She never proselytised in the lab, and was sucked into public life after her Nobel prize made her a high-profile patron and sponsor. But she was prepared to use her influence where she could. Among her many students to have won prominence is the former Margaret Roberts, whose BSc thesis Hodgkin supervised in 1948. No personal memory is available from Lady Thatcher: her office explained that this period in the former prime minister's life would be covered in the forthcoming volume of her memoirs, and it would therefore be a breach of contract for her to talk about Hodgkin.

However, there seems to have been a genuine affection between supervisor and student, and in the late 1980s Hodgkin sought out the prime minister for a lunch meeting at which she put forward the views of Soviet scientists. They said they did not want war, and believed their leaders did not want war, but found this impossible to convey to Mrs Thatcher, who they felt scarcely saw them as human. There were undoubtedly many other factors hastening the end of the Cold War, but after that lunchtime discussion, there was a change in British foreign policy.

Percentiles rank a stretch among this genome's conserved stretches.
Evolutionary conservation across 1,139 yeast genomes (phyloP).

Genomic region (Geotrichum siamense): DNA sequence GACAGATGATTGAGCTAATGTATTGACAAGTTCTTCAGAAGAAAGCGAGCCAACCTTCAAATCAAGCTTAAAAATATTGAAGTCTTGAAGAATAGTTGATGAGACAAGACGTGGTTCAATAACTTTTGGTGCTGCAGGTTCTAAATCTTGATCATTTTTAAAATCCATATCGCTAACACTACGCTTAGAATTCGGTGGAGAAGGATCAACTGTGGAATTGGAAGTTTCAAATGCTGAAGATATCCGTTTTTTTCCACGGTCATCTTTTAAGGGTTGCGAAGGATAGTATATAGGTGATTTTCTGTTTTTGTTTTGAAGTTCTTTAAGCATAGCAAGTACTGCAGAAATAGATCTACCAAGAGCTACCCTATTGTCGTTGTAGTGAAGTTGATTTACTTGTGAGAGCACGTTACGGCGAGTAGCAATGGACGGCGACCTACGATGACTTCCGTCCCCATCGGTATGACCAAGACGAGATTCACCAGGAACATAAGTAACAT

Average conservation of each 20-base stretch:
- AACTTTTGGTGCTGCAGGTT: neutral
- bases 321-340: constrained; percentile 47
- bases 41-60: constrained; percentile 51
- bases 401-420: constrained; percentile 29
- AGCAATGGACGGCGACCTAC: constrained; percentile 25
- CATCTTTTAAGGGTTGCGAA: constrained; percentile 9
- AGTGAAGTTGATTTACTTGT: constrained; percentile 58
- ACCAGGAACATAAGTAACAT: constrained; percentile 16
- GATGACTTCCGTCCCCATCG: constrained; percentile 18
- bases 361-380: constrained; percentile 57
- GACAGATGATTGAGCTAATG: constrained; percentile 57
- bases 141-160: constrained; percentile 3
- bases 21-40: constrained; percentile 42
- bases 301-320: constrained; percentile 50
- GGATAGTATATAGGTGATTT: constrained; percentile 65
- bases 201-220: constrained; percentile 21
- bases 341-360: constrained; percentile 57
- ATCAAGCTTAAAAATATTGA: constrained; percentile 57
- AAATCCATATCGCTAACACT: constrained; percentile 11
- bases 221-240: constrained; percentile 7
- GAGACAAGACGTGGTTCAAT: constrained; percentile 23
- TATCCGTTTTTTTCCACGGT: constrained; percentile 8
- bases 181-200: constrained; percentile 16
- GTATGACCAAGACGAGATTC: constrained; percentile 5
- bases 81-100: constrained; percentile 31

It is not a victory Dorothy Hodgkin would have claimed for herself. Self-importance was not a characteristic of the woman who once explained her scientific achievements by saying she was "just lucky" to have fallen in with a group of pioneers.